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Christ In Type And Prophecy: Volumes 1&2 by Rev. A.J. Maas S.J.

1. STRUCTURE OF THE PSALM.—Ps. 22 is represented by Bickell as consisting of five stanzas, each comprising four alternately heptasyllabic and tetrasyllabic iambic verses. As to its expression, many think the psalm consists of two metaphorical descriptions, the first being taken from the shepherd’s care for his flock (vv. 1–4), the second from the host’s liberality. But Hengstenberg’s view, that the whole psalm describes the shepherd’s care for his flock and makes this a figure of God’s watchful providence, seems more probable. Rest is afforded to the weary, refreshment and deliverance to the wretched, protection to those in danger, food and drink to the hungry and thirsty. Thus the unity of the psalm is better guarded, and the shepherd’s office is more fully complied with. According to the first view, the most essential part of the pastor’s duty, that of feeding the flock, is wholly neglected.

2. AUTHOR OF THE PSALM.—From its title, its place in the collection of Davidic psalms, and its characteristic beauty of language and loving trust in God’s goodness, we infer that king David is its author. Hitzig by endeavoring to attribute it to Jeremias rather than to David has given another proof of unsound criticism. All agree that it must have been composed in moments of deep interior peace.

3. SUBJECT OF THE PSALM.—Opinions: 1. The loving care of God for the Israelites in the desert is the theme of the psalm (Chald.). 2. The psalm refers to David anointed king in his father’s house, and envied by his brothers. Cf. 1 Kings 16. (Muntinghe). 3. David persecuted by Saul and bereft of all, except divine, help is the subject of the psalm (Paulus, etc.). 4. David sustained by the provisions of Abigail (1 Kings 25:20) has expressed his praise of that special providence in Ps. 22 (Anonym.). 5. The psalm refers to the peaceful time immediately after David’s inauguration, when he probably for a short while returned to his former occupation of keeping sheep (Le Blanc). 6. The psalm celebrates the peaceful time after the wars shortly following David’s accession to the throne of Juda (Muis, Rudinger). 7. David describes in the psalm how by God’s providence he and his followers, encamped across the Jordan during the time of Absolom’s rebellion, were provided with food and all the necessaries of life (Michaelis, Maurer, etc.). 8. Others believe that the psalm refers to the peaceful period after the overthrow of Absolom. 9. The Jews after their return from the Babylonian captivity are the subject of the psalm (Athanas., Calmet). 10. Genebrard in his commentary states that the Jews employ nearly the whole psalm as a blessing at table, thus referring it literally to God’s benefits of food and drink. 11. Comparing the allegory contained in this psalm with Is. 40:9, 11 ff.; Ezech. 34:12 ff.; John 10:11 ff., we must infer that its spiritual meaning applies to Christ, “the good Shepherd,” and to Christ’s pastoral care for his flock. Since the principal food and drink which Christ gives to his sheep is his own flesh and blood, the spiritual sense of the psalm applies also to the Holy Eucharist. The patristic testimonies confirming the Messianic explanation of the psalm may be seen in Kilber’s Analysis Biblica, ii. p. 25 (ed. Tailhan). The Midrash on Num. sect. 21 has the following Messianic explanation of verse 5: “God said to the Israelites: In the days of the Messias, I will prepare before you a table, and the Gentiles by seeing this will be confused, as the Psalmist says; Thou hast prepared … and as the prophet says: Behold, my servants shall drink, but you shall be thirsty” (Is. 65:13).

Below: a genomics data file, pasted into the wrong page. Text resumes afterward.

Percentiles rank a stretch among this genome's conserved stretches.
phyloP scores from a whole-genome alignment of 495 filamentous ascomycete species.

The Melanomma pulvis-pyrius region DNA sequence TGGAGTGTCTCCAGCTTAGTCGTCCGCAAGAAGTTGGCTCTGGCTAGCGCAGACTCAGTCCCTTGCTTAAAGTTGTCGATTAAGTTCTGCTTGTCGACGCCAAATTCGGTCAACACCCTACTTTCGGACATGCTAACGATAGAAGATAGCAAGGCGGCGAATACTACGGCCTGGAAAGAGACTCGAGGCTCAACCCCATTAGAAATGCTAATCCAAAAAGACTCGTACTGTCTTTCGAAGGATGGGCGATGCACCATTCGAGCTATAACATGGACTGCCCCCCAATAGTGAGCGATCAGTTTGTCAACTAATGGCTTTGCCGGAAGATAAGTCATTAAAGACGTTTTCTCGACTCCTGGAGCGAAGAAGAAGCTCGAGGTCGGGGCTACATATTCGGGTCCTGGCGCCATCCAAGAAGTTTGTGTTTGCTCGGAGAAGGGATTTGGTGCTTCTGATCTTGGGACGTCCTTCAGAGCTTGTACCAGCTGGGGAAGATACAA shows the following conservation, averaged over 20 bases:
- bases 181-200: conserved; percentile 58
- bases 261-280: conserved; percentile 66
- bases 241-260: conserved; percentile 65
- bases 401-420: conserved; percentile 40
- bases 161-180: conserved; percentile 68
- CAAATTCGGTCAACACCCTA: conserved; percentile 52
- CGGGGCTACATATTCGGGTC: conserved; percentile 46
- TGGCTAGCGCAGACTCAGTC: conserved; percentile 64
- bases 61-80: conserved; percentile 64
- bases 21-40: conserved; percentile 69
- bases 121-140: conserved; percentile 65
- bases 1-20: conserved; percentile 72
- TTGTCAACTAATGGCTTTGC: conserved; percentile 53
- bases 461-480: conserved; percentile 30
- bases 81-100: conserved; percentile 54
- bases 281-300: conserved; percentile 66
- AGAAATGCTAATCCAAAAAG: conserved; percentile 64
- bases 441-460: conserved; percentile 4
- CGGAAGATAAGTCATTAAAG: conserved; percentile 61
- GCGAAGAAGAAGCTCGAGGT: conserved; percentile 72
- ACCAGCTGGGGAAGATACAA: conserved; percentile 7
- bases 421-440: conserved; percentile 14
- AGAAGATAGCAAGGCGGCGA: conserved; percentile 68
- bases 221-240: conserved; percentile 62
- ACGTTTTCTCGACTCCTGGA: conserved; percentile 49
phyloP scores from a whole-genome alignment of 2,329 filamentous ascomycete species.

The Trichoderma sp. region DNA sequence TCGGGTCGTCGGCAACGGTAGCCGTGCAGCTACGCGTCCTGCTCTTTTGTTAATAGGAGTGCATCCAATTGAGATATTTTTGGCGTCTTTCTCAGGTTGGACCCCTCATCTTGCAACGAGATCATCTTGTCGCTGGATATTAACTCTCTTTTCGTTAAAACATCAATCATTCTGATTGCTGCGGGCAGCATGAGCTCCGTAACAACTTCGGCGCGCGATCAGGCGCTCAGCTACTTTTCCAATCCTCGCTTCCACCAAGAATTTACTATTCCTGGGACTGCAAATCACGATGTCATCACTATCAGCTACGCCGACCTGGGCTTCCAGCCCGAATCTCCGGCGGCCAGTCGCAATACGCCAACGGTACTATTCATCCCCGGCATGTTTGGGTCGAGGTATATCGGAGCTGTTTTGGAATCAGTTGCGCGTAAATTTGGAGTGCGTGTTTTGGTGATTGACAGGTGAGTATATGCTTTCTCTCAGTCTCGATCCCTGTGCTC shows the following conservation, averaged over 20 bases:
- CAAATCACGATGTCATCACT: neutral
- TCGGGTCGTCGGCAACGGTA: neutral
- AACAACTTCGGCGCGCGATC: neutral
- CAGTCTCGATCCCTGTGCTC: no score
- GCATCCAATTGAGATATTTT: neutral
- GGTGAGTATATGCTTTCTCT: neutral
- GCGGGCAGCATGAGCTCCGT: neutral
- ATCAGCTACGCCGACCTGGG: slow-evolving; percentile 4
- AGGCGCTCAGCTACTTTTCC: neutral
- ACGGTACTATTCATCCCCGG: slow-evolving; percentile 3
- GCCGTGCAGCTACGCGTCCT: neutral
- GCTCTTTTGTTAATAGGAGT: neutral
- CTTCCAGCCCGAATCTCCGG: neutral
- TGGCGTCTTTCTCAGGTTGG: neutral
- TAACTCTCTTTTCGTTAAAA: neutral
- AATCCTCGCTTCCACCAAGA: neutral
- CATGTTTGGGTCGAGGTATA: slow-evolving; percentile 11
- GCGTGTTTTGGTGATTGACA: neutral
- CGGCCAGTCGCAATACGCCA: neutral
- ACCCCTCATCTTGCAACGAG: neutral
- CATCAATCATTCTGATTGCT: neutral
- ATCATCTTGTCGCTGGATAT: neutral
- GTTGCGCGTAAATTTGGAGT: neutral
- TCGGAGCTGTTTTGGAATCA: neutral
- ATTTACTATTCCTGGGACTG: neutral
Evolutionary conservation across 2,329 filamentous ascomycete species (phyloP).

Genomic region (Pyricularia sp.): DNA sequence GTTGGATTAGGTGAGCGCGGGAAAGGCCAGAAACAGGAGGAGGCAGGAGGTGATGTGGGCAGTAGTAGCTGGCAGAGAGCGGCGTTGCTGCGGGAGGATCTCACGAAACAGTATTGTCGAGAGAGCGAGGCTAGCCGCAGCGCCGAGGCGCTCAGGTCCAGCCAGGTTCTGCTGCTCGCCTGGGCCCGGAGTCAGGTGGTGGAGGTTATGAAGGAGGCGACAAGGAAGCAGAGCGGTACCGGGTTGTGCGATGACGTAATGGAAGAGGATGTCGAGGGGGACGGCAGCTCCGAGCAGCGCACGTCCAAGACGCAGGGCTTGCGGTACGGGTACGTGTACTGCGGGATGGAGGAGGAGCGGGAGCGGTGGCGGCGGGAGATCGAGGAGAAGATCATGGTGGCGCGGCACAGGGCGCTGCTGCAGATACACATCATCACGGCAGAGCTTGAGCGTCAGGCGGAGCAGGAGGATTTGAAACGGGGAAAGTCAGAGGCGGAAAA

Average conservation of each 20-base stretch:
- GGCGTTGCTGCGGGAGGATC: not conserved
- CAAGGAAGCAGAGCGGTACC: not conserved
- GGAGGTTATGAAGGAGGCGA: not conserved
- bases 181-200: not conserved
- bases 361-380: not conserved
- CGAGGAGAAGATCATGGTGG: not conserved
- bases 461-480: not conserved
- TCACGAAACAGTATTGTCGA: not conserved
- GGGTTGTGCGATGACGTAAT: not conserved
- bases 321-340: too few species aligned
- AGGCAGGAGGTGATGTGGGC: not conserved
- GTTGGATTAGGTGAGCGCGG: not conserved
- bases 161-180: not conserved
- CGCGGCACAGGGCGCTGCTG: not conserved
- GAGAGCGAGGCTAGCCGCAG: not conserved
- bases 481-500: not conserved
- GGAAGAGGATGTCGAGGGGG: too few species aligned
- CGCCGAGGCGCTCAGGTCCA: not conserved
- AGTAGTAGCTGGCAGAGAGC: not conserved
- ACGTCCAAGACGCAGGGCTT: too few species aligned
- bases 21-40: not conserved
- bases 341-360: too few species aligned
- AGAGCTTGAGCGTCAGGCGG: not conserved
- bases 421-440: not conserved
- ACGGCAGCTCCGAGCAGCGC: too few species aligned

4. THE TITLE OF THE PSALM indicates its authorship, and fully confirms the view we have expressed on this question.

PS. 22

The Lord ruleth me, and I shall want nothing.

He hath set me in a place of pasture;

He hath brought me up on the waters of refreshment,

He hath converted my soul.

He hath led me on the paths of justice

For his own name’s sake;

For though I should walk in the midst of the shadow of death,

I will fear no evils.

For thou art with me;

Thy rod and thy staff,

They have comforted me.

Thou hast prepared a table before me,

Against them that afflict me;

Thou hast anointed my head with oil,

And my chalice which inebriateth me

How goodly is it! and thy mercy will follow me

All the days of my life;

And that I may dwell in the house of the Lord,

Unto length of days.

The psalm is literally fulfilled in Christ’s active and tender charity for all. He not only left his heavenly hosts for the good of mankind, but he also gathered the lost sheep of the Gentiles into the one fold of his true Church. And he continues the same line of action towards every single member of the human race.








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